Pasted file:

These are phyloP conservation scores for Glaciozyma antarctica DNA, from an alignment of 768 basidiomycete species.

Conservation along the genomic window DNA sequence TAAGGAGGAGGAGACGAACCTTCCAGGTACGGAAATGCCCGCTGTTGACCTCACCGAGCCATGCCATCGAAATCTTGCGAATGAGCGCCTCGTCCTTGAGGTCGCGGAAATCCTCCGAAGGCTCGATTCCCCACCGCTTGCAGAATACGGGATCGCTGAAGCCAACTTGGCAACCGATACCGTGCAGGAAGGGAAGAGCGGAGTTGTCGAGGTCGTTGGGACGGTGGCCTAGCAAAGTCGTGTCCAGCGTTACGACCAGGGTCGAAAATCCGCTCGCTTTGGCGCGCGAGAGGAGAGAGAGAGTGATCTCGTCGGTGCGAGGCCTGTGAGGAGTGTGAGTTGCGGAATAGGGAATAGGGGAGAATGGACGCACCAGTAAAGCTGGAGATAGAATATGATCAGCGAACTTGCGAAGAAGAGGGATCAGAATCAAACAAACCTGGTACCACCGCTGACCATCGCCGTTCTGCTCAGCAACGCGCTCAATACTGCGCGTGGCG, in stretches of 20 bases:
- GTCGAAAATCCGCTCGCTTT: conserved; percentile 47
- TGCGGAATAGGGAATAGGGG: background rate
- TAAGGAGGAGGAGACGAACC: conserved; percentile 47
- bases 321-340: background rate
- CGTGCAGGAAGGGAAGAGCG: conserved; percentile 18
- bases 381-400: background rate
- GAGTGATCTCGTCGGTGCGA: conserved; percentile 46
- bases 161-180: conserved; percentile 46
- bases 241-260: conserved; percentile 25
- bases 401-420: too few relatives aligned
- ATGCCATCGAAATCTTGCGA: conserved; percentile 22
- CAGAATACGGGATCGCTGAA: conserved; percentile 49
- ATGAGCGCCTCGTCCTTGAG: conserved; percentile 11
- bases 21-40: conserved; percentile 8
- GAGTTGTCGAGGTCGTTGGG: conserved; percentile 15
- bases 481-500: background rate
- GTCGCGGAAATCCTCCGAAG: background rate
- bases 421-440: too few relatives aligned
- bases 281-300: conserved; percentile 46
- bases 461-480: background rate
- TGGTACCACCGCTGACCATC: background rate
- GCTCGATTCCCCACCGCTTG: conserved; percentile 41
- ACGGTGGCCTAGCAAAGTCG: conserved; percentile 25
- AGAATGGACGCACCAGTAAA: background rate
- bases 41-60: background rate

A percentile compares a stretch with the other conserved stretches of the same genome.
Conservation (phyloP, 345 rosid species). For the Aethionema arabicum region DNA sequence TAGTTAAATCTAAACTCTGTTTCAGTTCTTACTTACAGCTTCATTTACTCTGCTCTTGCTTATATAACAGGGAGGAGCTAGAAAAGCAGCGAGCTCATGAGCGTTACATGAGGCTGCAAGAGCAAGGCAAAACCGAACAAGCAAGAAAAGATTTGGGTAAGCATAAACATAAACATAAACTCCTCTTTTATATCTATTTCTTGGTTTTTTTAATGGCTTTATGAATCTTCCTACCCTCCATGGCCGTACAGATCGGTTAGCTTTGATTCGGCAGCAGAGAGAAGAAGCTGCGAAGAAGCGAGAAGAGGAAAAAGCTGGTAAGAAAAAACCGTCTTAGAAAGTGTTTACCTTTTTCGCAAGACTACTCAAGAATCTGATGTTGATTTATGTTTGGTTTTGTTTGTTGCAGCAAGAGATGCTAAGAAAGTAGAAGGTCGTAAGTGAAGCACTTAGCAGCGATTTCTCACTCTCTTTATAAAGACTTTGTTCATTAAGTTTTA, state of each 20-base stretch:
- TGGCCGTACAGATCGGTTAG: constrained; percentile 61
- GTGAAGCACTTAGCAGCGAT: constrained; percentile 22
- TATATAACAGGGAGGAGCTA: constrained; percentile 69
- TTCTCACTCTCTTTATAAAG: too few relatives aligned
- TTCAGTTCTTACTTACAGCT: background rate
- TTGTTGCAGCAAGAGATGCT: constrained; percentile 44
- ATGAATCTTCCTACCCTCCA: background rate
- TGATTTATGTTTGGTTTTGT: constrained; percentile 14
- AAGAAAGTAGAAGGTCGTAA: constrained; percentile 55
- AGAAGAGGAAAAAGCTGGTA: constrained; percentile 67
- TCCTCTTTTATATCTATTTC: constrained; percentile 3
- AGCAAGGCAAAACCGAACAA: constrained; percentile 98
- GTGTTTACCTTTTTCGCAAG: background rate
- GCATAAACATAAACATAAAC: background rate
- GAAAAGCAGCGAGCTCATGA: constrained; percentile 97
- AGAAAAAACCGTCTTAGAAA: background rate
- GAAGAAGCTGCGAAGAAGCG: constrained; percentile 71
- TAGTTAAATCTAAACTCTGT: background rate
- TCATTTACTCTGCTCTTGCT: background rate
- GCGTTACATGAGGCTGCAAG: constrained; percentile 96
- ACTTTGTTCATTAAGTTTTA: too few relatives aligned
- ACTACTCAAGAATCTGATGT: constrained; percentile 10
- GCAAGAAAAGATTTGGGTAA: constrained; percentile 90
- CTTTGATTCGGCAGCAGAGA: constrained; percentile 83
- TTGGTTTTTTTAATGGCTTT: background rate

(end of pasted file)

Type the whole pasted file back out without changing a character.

These are phyloP conservation scores for Glaciozyma antarctica DNA, from an alignment of 768 basidiomycete species.

Conservation along the genomic window DNA sequence TAAGGAGGAGGAGACGAACCTTCCAGGTACGGAAATGCCCGCTGTTGACCTCACCGAGCCATGCCATCGAAATCTTGCGAATGAGCGCCTCGTCCTTGAGGTCGCGGAAATCCTCCGAAGGCTCGATTCCCCACCGCTTGCAGAATACGGGATCGCTGAAGCCAACTTGGCAACCGATACCGTGCAGGAAGGGAAGAGCGGAGTTGTCGAGGTCGTTGGGACGGTGGCCTAGCAAAGTCGTGTCCAGCGTTACGACCAGGGTCGAAAATCCGCTCGCTTTGGCGCGCGAGAGGAGAGAGAGAGTGATCTCGTCGGTGCGAGGCCTGTGAGGAGTGTGAGTTGCGGAATAGGGAATAGGGGAGAATGGACGCACCAGTAAAGCTGGAGATAGAATATGATCAGCGAACTTGCGAAGAAGAGGGATCAGAATCAAACAAACCTGGTACCACCGCTGACCATCGCCGTTCTGCTCAGCAACGCGCTCAATACTGCGCGTGGCG, in stretches of 20 bases:
- GTCGAAAATCCGCTCGCTTT: conserved; percentile 47
- TGCGGAATAGGGAATAGGGG: background rate
- TAAGGAGGAGGAGACGAACC: conserved; percentile 47
- bases 321-340: background rate
- CGTGCAGGAAGGGAAGAGCG: conserved; percentile 18
- bases 381-400: background rate
- GAGTGATCTCGTCGGTGCGA: conserved; percentile 46
- bases 161-180: conserved; percentile 46
- bases 241-260: conserved; percentile 25
- bases 401-420: too few relatives aligned
- ATGCCATCGAAATCTTGCGA: conserved; percentile 22
- CAGAATACGGGATCGCTGAA: conserved; percentile 49
- ATGAGCGCCTCGTCCTTGAG: conserved; percentile 11
- bases 21-40: conserved; percentile 8
- GAGTTGTCGAGGTCGTTGGG: conserved; percentile 15
- bases 481-500: background rate
- GTCGCGGAAATCCTCCGAAG: background rate
- bases 421-440: too few relatives aligned
- bases 281-300: conserved; percentile 46
- bases 461-480: background rate
- TGGTACCACCGCTGACCATC: background rate
- GCTCGATTCCCCACCGCTTG: conserved; percentile 41
- ACGGTGGCCTAGCAAAGTCG: conserved; percentile 25
- AGAATGGACGCACCAGTAAA: background rate
- bases 41-60: background rate

A percentile compares a stretch with the other conserved stretches of the same genome.
Conservation (phyloP, 345 rosid species). For the Aethionema arabicum region DNA sequence TAGTTAAATCTAAACTCTGTTTCAGTTCTTACTTACAGCTTCATTTACTCTGCTCTTGCTTATATAACAGGGAGGAGCTAGAAAAGCAGCGAGCTCATGAGCGTTACATGAGGCTGCAAGAGCAAGGCAAAACCGAACAAGCAAGAAAAGATTTGGGTAAGCATAAACATAAACATAAACTCCTCTTTTATATCTATTTCTTGGTTTTTTTAATGGCTTTATGAATCTTCCTACCCTCCATGGCCGTACAGATCGGTTAGCTTTGATTCGGCAGCAGAGAGAAGAAGCTGCGAAGAAGCGAGAAGAGGAAAAAGCTGGTAAGAAAAAACCGTCTTAGAAAGTGTTTACCTTTTTCGCAAGACTACTCAAGAATCTGATGTTGATTTATGTTTGGTTTTGTTTGTTGCAGCAAGAGATGCTAAGAAAGTAGAAGGTCGTAAGTGAAGCACTTAGCAGCGATTTCTCACTCTCTTTATAAAGACTTTGTTCATTAAGTTTTA, state of each 20-base stretch:
- TGGCCGTACAGATCGGTTAG: constrained; percentile 61
- GTGAAGCACTTAGCAGCGAT: constrained; percentile 22
- TATATAACAGGGAGGAGCTA: constrained; percentile 69
- TTCTCACTCTCTTTATAAAG: too few relatives aligned
- TTCAGTTCTTACTTACAGCT: background rate
- TTGTTGCAGCAAGAGATGCT: constrained; percentile 44
- ATGAATCTTCCTACCCTCCA: background rate
- TGATTTATGTTTGGTTTTGT: constrained; percentile 14
- AAGAAAGTAGAAGGTCGTAA: constrained; percentile 55
- AGAAGAGGAAAAAGCTGGTA: constrained; percentile 67
- TCCTCTTTTATATCTATTTC: constrained; percentile 3
- AGCAAGGCAAAACCGAACAA: constrained; percentile 98
- GTGTTTACCTTTTTCGCAAG: background rate
- GCATAAACATAAACATAAAC: background rate
- GAAAAGCAGCGAGCTCATGA: constrained; percentile 97
- AGAAAAAACCGTCTTAGAAA: background rate
- GAAGAAGCTGCGAAGAAGCG: constrained; percentile 71
- TAGTTAAATCTAAACTCTGT: background rate
- TCATTTACTCTGCTCTTGCT: background rate
- GCGTTACATGAGGCTGCAAG: constrained; percentile 96
- ACTTTGTTCATTAAGTTTTA: too few relatives aligned
- ACTACTCAAGAATCTGATGT: constrained; percentile 10
- GCAAGAAAAGATTTGGGTAA: constrained; percentile 90
- CTTTGATTCGGCAGCAGAGA: constrained; percentile 83
- TTGGTTTTTTTAATGGCTTT: background rate